Scott Fitzgerald's, The Great Gatsby, and John Steinbeck's Of Mice and Men,.
are two novels that deal with the tragic culmination of the American Dream, personified through respective protagonists. However, these protagonists are perceived very differently as a result of the different narrative perspectives in the respective books. Despite their apparent contrasting nature, both narratives observe a certain form of distance, with the narrator in the Great Gatsby, Nick Carraway, being a peripheral one and the narration of Of Mice and Men being done in third person. However, as Nick Carraway himself is immersed within the story, it makes for a more subjective narrative. The third person narrator in Of Mice and Men, in contrast, is able to maintain a more objective viewpoint throughout by evoking a sense of detachment from the events of the story. These varying forms of narration dictate the way the respective characters are presented and as a result, their connection with the reader. Hence, this essay aims to examine the role of these different narrative perspectives in influencing the development and perception of certain key characters, namely Lennie Small in Of Mice and Men and Jay Gatsby in The Great Gatsby.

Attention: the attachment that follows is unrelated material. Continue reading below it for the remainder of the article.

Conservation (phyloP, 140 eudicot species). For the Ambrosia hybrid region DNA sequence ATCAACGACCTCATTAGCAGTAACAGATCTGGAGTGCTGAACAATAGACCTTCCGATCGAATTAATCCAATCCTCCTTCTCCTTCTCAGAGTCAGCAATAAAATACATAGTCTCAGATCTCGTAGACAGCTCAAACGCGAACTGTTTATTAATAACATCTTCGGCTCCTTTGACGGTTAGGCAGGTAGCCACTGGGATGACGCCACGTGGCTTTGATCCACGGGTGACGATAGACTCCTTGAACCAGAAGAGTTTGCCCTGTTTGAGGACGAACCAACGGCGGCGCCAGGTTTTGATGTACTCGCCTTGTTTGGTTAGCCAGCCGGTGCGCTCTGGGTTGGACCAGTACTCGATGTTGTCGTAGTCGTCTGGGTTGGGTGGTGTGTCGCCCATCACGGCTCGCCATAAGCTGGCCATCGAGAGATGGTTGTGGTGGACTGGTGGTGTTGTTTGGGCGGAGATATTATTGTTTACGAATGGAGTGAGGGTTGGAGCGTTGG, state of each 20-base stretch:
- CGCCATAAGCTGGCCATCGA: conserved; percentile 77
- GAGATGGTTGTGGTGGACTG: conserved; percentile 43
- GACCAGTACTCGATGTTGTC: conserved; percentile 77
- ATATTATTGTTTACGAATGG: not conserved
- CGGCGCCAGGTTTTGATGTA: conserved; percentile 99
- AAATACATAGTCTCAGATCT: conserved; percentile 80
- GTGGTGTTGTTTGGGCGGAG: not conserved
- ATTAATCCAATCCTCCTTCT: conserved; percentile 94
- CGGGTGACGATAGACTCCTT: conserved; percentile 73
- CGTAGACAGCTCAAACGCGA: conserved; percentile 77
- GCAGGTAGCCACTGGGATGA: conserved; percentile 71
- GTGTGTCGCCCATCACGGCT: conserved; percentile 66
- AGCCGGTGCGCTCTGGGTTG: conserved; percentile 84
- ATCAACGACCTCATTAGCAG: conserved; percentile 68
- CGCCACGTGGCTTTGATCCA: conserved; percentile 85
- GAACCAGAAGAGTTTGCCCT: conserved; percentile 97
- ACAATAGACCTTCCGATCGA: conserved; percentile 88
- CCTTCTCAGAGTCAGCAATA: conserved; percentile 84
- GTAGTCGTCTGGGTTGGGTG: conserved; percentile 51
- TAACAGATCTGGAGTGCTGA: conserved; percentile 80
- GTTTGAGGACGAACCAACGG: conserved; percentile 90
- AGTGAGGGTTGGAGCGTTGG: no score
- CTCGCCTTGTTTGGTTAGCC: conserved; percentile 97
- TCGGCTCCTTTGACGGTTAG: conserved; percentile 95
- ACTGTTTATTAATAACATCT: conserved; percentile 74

The narrative perspective of the book dictates the word choice and diction that influences the reader's perception of the respective characters. In The Great Gatsby, Nick states at the start of the story that he is "inclined to reserve all judgments," (Fitzgerald, 1) and appears to keep to his word. However, though he never passes a direct judgment on any character, he is still able to insinuate his opinion through the use of his language and word choice. This is especially evident in his description of Gatsby before he met him. Nick states that his invitation to Gatsby's party was "signed Jay Gatsby, in a majestic hand" (Fitzgerald, 53). At this point of time in the story, Nick's impression of Gatsby is one associated with grandeur, mystery and splendor.